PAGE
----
Medicare Officials Call for Consumer-Friendly Reform
Medicare officials say it's time to modernize the health plan by providing America's seniors with more information and choice. But critics say these are just euphemisms for confusion and higher cost.
In many ways, the new Medicare initiatives reflect a shift within the private insurance market to more "consumer-driven" health care. In essence, patients pay part of their health care costs so they have more incentive to stay healthy and choose cost-effective care when they're sick.
The prescription drug plan launched last year has been the most highly publicized of Medicare's efforts. But it's also pressuring hospitals to release more information on cost and quality.
In late 2006, the program started covering more preventive tests, including an introductory physical designed to catch illnesses before they advance.
And this year, Medicare will offer plans similar to health savings accounts, which allow enrollees to pay for some medical costs with tax-free dollars.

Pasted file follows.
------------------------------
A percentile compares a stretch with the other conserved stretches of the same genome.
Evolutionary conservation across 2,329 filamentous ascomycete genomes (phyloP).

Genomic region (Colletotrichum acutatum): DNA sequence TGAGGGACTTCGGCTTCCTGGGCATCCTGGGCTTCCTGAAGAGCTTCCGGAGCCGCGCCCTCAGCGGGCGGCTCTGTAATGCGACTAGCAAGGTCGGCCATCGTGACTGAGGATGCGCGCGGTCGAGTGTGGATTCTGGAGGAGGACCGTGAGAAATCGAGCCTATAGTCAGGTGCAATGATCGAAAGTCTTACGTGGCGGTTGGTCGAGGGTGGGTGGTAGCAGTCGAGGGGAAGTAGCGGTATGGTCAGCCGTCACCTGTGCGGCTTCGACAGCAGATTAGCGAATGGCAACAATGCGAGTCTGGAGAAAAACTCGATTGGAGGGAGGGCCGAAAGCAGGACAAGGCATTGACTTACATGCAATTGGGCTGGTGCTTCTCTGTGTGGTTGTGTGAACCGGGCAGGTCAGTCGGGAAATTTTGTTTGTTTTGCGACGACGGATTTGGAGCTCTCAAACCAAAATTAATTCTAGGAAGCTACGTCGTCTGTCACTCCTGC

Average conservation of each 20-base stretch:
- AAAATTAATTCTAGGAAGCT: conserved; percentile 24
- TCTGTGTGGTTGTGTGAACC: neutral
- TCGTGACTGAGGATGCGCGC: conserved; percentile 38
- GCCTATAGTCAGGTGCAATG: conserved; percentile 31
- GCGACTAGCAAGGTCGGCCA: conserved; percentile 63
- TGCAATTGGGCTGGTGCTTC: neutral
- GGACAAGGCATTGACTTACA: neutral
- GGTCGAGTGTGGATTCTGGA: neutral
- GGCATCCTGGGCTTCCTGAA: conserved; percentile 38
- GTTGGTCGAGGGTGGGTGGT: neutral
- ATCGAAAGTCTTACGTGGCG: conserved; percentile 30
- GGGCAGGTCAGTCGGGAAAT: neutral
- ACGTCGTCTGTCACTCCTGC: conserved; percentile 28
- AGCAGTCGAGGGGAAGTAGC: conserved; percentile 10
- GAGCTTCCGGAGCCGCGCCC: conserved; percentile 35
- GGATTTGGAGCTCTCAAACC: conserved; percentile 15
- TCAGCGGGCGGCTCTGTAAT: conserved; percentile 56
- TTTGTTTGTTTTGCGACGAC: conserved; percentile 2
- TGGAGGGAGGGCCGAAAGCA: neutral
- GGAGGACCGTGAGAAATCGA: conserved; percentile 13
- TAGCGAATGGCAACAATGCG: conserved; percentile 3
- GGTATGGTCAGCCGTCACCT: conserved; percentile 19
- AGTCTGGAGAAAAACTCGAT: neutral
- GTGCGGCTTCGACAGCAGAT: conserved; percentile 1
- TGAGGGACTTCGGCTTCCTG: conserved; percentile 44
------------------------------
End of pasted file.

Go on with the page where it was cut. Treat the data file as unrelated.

"A lot of people think, 'Consumer-driven health care, here's a check and here's a phone book, go figure out what's best for you,'" said Dr. Mark McClellan, administrator for the Centers for Medicare and Medicaid Services, the federal agency that oversees the programs. "That's not what this is."
Still, many of the changes require more money and time from Medicare enrollees. Using quality and cost data requires Internet research. Plans with health savings accounts come with higher deductibles. And patients will have to chip in for the preventive tests, typically paying about 20 percent.
"Beneficiaries have always been responsible for a portion of their cost in Medicare; the problem was the benefits they had available didn't let them lower those costs," McClellan said.
Traditional Medicare helped seniors pay for hospital and doctor costs when they got sick, but McClellan said the system's done little to help people stay well, catch problems early, or manage illnesses with medication.
"In 2006, that's not the way health care should work," McClellan said.
Medicare has a big stake in patients managing their health.